“How long are we going to be doing this?” A student speaks up, his tone and body language at the computer clearly communicate his stance: “I didn’t sign up for web design.” Our high school’s project based Engineering classes are held in an expansive makerspace with 20-foot ceilings, a full woodshop, an enclosed welding lab, massive tool cabinets and heavy work tables with loud metal stools. My efforts as a new teacher to have students create online project portfolios pulled us from the workshop and put us in the neighboring computer lab. Students resisted; they had just finished their first project and were eager to start the next. My novice teacher response was to keep repeating that portfolios were worth 25% of the semester grade and to please write about their results. I landed myself in the uncomfortable position of awarding B’s and C’s to students who would have otherwise received high A’s. Since those early days in my teaching career, I have iterated, improved and learned a lot about portfolio uses, benefits and implementation strategy.

Day One

This year, my new Engineering Design students immediately start working on their first project: making hydraulic robots that are to pick up a tennis ball and to put it into a cup in as little time as possible. I mention nothing of portfolios. Students build their machines in the first two weeks of class, getting familiar with the shop, each other and the flow of a work period. I make sure to include “in as little time as possible” when first describing the challenge so that the following makes sense on evaluation day: “You will have the first half of the period to attempt the challenge. Because I can’t be everywhere with the official stopwatch at once, the no-cell-phone policy is lifted. You are to capture a video of your best result and I’ll evaluate what I see there.” The energy and excitement are project-finale high. Students hustle to capture videos and rush around to watch their peers’ performances. I project a countdown on the big screen and when the buzzer goes off, we leave the shop together. Students are animated in the hall, talking about the project. In the computer lab, I model creating a simple Google Sites web page with an embedded video. They do so and email me the link. Portfolio creation happens just like that, without resistance. Students are excited to share their results.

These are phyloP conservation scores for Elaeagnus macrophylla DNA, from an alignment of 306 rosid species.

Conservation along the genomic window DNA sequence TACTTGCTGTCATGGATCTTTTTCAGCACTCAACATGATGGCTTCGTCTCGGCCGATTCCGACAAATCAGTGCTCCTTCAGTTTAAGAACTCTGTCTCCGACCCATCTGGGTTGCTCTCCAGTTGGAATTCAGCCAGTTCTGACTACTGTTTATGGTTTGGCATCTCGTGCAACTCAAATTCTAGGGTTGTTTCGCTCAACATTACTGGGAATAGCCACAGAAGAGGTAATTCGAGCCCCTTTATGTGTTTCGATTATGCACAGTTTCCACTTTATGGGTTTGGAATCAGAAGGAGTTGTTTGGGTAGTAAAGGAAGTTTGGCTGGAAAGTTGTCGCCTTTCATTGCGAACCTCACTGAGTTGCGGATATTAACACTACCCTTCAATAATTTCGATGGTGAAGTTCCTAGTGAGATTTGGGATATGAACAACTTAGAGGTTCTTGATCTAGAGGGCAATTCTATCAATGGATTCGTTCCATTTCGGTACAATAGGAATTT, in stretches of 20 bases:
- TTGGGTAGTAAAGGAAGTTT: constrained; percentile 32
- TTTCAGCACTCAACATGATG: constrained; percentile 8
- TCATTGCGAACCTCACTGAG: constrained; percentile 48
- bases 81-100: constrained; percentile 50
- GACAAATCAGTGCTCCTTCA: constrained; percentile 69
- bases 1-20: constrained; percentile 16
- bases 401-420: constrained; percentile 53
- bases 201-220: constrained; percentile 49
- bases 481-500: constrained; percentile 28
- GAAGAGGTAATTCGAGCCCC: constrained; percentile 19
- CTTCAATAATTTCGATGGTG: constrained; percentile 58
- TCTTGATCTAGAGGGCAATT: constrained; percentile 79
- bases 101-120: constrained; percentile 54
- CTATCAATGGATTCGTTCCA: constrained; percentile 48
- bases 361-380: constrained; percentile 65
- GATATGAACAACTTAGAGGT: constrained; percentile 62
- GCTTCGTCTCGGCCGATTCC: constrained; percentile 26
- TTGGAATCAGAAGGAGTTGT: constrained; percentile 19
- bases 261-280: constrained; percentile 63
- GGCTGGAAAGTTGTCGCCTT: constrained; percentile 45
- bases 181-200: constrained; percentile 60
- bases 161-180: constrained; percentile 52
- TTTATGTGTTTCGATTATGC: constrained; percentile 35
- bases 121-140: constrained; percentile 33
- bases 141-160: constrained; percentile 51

Afterwards, I explain the importance of portfolios. I explain how every job, scholarship and college application now has a space for a portfolio link. I describe a simple portfolio structure: a main “Landing Page” with a picture they captured, a blurb about themselves and a list of their projects, where each project name links to a page containing project pictures, videos and reflections. One page per project, that’s it.

Here’s an example student portfolio.

I finish my portfolio instruction by explaining that each project documentation page will include responses to the same 5 reflection prompts and that we’re going to do the portfolio work a little at a time–it should never feel like a big deal. I’ve found it helpful on project kickoff days to model finding the project reflection prompts, creating a new project link and to then assign students to do the same and to post a few sentences in response to prompt number two:

What are the goals of the project? Make it clear what learning we are trying to accomplish and how we’ll know we’ve succeeded.

It is easy to then go through each student’s interpretation of the project expectations, catching misconceptions and areas needing further clarification.